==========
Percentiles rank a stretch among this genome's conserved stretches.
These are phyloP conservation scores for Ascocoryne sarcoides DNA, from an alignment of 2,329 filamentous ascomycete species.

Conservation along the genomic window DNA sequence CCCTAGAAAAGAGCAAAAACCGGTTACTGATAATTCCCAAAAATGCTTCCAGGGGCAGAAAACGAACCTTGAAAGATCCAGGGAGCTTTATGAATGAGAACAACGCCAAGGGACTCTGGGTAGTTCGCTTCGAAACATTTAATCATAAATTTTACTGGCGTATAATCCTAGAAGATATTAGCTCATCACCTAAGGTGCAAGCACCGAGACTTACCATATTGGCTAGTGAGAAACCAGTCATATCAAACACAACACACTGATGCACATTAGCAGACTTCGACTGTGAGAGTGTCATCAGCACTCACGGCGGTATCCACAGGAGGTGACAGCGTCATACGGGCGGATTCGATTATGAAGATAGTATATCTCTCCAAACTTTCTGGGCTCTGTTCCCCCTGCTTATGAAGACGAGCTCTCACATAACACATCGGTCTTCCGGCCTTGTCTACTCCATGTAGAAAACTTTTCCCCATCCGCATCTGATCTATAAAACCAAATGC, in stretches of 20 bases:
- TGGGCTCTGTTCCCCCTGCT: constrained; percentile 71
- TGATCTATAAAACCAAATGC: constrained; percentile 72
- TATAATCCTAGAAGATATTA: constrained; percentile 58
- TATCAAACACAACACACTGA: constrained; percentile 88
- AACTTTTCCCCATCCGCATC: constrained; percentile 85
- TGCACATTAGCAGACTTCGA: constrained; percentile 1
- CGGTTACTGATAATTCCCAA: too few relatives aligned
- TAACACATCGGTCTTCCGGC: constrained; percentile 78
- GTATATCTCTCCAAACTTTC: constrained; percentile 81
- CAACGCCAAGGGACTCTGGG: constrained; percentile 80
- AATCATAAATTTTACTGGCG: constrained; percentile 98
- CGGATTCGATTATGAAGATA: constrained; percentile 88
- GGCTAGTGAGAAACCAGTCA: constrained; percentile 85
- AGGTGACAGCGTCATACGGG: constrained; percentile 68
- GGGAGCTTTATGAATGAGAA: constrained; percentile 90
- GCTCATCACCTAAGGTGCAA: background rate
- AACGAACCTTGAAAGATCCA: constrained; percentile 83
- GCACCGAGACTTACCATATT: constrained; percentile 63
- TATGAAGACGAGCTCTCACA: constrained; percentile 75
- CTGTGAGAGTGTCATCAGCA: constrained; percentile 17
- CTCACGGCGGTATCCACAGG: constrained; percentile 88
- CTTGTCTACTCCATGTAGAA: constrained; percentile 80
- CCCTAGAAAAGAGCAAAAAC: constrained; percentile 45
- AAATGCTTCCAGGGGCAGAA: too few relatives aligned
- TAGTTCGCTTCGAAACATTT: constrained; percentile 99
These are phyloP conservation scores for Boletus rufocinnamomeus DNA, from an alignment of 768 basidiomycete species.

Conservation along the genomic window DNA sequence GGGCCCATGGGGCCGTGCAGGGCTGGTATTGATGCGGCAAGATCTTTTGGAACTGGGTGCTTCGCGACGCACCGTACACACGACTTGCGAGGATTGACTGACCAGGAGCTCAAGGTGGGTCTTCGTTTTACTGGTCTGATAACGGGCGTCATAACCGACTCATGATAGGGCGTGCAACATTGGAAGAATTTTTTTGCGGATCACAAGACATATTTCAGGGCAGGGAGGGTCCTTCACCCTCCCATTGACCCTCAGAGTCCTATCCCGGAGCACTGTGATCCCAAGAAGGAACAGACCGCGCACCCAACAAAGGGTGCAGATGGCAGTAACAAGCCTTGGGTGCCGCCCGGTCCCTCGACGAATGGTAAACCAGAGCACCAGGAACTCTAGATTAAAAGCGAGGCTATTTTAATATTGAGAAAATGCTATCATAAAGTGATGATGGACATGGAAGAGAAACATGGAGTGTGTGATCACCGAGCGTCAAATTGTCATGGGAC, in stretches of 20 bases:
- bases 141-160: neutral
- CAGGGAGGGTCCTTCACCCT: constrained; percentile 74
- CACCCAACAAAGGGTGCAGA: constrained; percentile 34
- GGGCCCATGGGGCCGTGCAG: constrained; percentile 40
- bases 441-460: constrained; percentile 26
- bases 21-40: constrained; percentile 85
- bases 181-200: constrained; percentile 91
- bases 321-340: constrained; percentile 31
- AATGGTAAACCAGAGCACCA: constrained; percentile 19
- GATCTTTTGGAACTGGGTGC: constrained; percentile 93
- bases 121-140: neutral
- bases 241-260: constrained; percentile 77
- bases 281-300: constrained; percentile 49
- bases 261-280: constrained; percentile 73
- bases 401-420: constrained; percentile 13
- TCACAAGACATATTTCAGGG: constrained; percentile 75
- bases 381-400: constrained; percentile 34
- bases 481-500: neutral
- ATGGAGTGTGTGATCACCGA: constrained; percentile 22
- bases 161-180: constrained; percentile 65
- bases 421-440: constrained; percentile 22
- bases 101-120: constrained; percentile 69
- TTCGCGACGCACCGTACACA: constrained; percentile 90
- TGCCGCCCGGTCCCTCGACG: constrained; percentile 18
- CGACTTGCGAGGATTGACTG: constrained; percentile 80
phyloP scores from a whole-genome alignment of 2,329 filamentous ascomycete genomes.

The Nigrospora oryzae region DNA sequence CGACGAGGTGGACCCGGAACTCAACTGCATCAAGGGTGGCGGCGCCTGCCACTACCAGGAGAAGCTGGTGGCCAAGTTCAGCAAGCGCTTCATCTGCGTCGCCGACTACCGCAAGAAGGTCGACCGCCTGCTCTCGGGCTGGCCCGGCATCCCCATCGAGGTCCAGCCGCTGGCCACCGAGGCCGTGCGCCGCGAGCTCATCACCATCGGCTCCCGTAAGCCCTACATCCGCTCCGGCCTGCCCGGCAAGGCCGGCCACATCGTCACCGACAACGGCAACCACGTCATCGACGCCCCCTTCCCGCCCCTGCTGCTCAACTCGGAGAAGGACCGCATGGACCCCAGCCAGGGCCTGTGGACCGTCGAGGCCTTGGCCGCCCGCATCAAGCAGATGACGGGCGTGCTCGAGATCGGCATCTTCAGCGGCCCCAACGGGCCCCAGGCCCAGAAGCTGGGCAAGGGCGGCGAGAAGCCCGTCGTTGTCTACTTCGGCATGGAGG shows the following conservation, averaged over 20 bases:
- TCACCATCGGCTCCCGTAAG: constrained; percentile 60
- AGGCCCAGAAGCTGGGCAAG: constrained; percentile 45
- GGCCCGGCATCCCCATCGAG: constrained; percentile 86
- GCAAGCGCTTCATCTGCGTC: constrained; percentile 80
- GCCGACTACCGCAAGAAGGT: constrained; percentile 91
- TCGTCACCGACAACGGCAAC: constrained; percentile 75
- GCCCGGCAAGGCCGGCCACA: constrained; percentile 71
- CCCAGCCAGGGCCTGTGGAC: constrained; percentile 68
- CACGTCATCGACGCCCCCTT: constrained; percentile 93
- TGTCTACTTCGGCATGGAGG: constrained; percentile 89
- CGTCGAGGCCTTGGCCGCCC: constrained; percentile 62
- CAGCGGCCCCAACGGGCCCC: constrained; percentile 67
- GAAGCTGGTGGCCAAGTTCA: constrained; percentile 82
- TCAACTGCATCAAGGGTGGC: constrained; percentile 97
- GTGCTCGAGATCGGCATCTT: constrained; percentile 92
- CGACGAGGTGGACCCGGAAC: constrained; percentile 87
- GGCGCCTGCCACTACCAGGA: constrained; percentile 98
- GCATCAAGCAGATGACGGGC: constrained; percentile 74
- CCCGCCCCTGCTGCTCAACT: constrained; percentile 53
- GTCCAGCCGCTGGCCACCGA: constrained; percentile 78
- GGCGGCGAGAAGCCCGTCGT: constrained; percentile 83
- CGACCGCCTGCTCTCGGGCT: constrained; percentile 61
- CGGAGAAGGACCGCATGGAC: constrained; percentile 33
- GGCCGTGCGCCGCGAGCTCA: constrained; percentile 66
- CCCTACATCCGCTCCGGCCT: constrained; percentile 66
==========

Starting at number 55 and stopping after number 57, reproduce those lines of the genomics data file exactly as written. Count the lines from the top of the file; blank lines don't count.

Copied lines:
- CGACTTGCGAGGATTGACTG: constrained; percentile 80
phyloP scores from a whole-genome alignment of 2,329 filamentous ascomycete genomes.

The Nigrospora oryzae region DNA sequence CGACGAGGTGGACCCGGAACTCAACTGCATCAAGGGTGGCGGCGCCTGCCACTACCAGGAGAAGCTGGTGGCCAAGTTCAGCAAGCGCTTCATCTGCGTCGCCGACTACCGCAAGAAGGTCGACCGCCTGCTCTCGGGCTGGCCCGGCATCCCCATCGAGGTCCAGCCGCTGGCCACCGAGGCCGTGCGCCGCGAGCTCATCACCATCGGCTCCCGTAAGCCCTACATCCGCTCCGGCCTGCCCGGCAAGGCCGGCCACATCGTCACCGACAACGGCAACCACGTCATCGACGCCCCCTTCCCGCCCCTGCTGCTCAACTCGGAGAAGGACCGCATGGACCCCAGCCAGGGCCTGTGGACCGTCGAGGCCTTGGCCGCCCGCATCAAGCAGATGACGGGCGTGCTCGAGATCGGCATCTTCAGCGGCCCCAACGGGCCCCAGGCCCAGAAGCTGGGCAAGGGCGGCGAGAAGCCCGTCGTTGTCTACTTCGGCATGGAGG shows the following conservation, averaged over 20 bases: